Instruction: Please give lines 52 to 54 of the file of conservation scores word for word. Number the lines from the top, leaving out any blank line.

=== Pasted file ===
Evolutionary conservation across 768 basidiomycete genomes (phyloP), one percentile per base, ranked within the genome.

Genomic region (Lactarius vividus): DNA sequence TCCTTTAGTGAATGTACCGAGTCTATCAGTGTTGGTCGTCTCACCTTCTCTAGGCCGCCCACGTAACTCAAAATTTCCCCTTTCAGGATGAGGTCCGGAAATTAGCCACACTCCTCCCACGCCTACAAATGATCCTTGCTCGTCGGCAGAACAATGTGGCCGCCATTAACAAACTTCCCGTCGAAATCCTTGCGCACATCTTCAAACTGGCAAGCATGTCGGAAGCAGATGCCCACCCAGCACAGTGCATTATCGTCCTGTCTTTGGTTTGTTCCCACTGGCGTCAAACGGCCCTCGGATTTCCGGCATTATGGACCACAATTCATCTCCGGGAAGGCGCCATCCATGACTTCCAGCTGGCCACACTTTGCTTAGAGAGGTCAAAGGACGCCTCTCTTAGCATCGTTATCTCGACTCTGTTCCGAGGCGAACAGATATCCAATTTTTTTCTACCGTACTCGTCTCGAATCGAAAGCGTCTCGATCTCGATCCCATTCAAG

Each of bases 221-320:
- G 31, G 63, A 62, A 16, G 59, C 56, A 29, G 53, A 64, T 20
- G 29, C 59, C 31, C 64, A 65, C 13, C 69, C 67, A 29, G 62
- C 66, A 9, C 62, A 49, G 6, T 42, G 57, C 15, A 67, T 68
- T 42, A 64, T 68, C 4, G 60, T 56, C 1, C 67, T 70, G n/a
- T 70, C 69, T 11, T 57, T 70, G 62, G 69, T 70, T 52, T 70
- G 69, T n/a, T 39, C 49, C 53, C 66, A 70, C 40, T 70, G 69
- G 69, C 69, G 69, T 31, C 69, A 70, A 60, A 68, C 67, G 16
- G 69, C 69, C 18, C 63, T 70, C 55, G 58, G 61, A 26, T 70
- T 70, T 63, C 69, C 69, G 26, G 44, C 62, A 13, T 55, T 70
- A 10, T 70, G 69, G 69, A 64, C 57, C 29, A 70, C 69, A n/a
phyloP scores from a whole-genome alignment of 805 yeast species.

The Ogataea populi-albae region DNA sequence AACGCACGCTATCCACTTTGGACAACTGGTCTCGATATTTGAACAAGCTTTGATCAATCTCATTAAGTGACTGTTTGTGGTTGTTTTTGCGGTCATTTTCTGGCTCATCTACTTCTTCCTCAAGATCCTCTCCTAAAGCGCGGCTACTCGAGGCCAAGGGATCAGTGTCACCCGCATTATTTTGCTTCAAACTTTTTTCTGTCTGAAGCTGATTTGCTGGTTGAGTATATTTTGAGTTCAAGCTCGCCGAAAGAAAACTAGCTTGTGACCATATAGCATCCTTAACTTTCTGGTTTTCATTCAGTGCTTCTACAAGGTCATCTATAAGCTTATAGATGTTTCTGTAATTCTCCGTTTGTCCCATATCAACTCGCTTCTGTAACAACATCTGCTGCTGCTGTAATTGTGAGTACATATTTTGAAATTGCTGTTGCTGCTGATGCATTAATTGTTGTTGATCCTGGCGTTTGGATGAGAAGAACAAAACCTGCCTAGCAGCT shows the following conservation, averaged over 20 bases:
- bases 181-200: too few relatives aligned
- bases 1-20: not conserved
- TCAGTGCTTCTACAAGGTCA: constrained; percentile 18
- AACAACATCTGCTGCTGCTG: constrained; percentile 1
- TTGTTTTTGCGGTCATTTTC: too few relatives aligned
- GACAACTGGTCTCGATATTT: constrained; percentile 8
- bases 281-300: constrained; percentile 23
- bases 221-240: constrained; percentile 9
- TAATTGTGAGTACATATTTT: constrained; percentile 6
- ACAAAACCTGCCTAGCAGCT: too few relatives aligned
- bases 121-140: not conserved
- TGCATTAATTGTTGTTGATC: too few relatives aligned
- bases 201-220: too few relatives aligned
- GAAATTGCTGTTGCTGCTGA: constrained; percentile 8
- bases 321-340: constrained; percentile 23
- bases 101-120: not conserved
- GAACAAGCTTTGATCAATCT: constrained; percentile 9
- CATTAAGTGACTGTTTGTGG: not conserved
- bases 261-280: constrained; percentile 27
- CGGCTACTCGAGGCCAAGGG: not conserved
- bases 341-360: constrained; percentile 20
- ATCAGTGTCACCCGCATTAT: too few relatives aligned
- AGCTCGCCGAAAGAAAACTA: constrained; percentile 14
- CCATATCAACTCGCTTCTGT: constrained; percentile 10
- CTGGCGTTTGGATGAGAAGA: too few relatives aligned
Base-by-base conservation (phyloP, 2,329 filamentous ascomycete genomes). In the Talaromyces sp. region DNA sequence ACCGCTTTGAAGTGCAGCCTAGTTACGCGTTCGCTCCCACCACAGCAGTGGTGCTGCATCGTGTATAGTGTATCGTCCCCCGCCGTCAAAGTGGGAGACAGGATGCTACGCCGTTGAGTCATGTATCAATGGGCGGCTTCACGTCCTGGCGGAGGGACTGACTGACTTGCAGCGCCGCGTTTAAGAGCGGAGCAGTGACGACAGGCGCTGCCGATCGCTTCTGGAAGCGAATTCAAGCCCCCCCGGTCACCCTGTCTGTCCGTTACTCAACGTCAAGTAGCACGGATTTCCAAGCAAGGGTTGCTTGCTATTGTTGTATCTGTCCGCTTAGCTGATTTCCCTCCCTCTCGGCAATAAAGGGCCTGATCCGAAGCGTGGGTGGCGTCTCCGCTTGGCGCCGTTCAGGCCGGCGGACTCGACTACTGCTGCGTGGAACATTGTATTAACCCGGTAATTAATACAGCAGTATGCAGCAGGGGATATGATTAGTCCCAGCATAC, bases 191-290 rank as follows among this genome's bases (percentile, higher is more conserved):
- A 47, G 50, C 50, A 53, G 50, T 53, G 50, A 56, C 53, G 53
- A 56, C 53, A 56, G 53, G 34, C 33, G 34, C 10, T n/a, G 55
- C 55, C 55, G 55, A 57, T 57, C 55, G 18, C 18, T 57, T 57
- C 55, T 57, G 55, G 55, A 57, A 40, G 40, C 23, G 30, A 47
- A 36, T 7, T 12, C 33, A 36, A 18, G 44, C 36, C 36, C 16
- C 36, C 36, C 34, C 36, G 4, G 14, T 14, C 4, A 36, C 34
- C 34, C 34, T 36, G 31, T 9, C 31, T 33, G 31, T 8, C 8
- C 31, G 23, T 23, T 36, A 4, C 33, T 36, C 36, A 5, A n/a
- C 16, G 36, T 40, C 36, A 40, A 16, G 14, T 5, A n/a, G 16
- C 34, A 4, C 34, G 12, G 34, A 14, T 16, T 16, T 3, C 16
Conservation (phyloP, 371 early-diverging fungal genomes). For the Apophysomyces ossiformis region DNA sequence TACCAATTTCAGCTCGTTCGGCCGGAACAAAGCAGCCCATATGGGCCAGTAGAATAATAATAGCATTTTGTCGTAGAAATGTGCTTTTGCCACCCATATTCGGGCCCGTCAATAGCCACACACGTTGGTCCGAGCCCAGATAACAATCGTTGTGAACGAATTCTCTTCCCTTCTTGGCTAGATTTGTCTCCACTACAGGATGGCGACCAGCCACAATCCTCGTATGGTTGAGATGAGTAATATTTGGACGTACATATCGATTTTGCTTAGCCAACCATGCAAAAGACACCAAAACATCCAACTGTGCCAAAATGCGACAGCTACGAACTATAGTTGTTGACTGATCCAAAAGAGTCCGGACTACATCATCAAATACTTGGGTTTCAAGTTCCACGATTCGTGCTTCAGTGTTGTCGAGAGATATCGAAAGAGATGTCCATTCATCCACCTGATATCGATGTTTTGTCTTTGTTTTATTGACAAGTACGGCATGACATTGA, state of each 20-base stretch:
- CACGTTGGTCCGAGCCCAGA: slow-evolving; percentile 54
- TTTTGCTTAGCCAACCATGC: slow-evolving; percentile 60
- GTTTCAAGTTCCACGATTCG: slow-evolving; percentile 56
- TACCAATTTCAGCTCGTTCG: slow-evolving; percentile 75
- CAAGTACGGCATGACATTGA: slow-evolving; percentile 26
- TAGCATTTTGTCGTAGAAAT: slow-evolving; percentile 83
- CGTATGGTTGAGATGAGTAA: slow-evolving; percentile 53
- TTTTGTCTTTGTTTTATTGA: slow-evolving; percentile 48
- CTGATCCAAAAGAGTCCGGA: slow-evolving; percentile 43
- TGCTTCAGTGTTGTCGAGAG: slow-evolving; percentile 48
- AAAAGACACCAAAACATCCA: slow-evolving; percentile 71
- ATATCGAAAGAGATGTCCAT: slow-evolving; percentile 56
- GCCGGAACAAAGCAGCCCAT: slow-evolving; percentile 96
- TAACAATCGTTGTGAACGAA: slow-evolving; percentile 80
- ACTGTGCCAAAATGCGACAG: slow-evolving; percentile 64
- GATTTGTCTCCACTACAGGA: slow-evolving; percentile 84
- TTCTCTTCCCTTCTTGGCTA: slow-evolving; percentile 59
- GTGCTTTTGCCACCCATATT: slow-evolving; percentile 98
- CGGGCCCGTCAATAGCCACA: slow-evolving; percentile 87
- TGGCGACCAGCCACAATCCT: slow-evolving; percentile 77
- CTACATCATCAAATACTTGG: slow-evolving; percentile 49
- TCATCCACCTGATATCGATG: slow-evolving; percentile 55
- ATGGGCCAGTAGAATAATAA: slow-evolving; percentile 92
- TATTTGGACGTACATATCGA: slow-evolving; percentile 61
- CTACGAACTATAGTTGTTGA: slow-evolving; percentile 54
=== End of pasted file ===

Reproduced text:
Conservation (phyloP, 371 early-diverging fungal genomes). For the Apophysomyces ossiformis region DNA sequence TACCAATTTCAGCTCGTTCGGCCGGAACAAAGCAGCCCATATGGGCCAGTAGAATAATAATAGCATTTTGTCGTAGAAATGTGCTTTTGCCACCCATATTCGGGCCCGTCAATAGCCACACACGTTGGTCCGAGCCCAGATAACAATCGTTGTGAACGAATTCTCTTCCCTTCTTGGCTAGATTTGTCTCCACTACAGGATGGCGACCAGCCACAATCCTCGTATGGTTGAGATGAGTAATATTTGGACGTACATATCGATTTTGCTTAGCCAACCATGCAAAAGACACCAAAACATCCAACTGTGCCAAAATGCGACAGCTACGAACTATAGTTGTTGACTGATCCAAAAGAGTCCGGACTACATCATCAAATACTTGGGTTTCAAGTTCCACGATTCGTGCTTCAGTGTTGTCGAGAGATATCGAAAGAGATGTCCATTCATCCACCTGATATCGATGTTTTGTCTTTGTTTTATTGACAAGTACGGCATGACATTGA, state of each 20-base stretch:
- CACGTTGGTCCGAGCCCAGA: slow-evolving; percentile 54
- TTTTGCTTAGCCAACCATGC: slow-evolving; percentile 60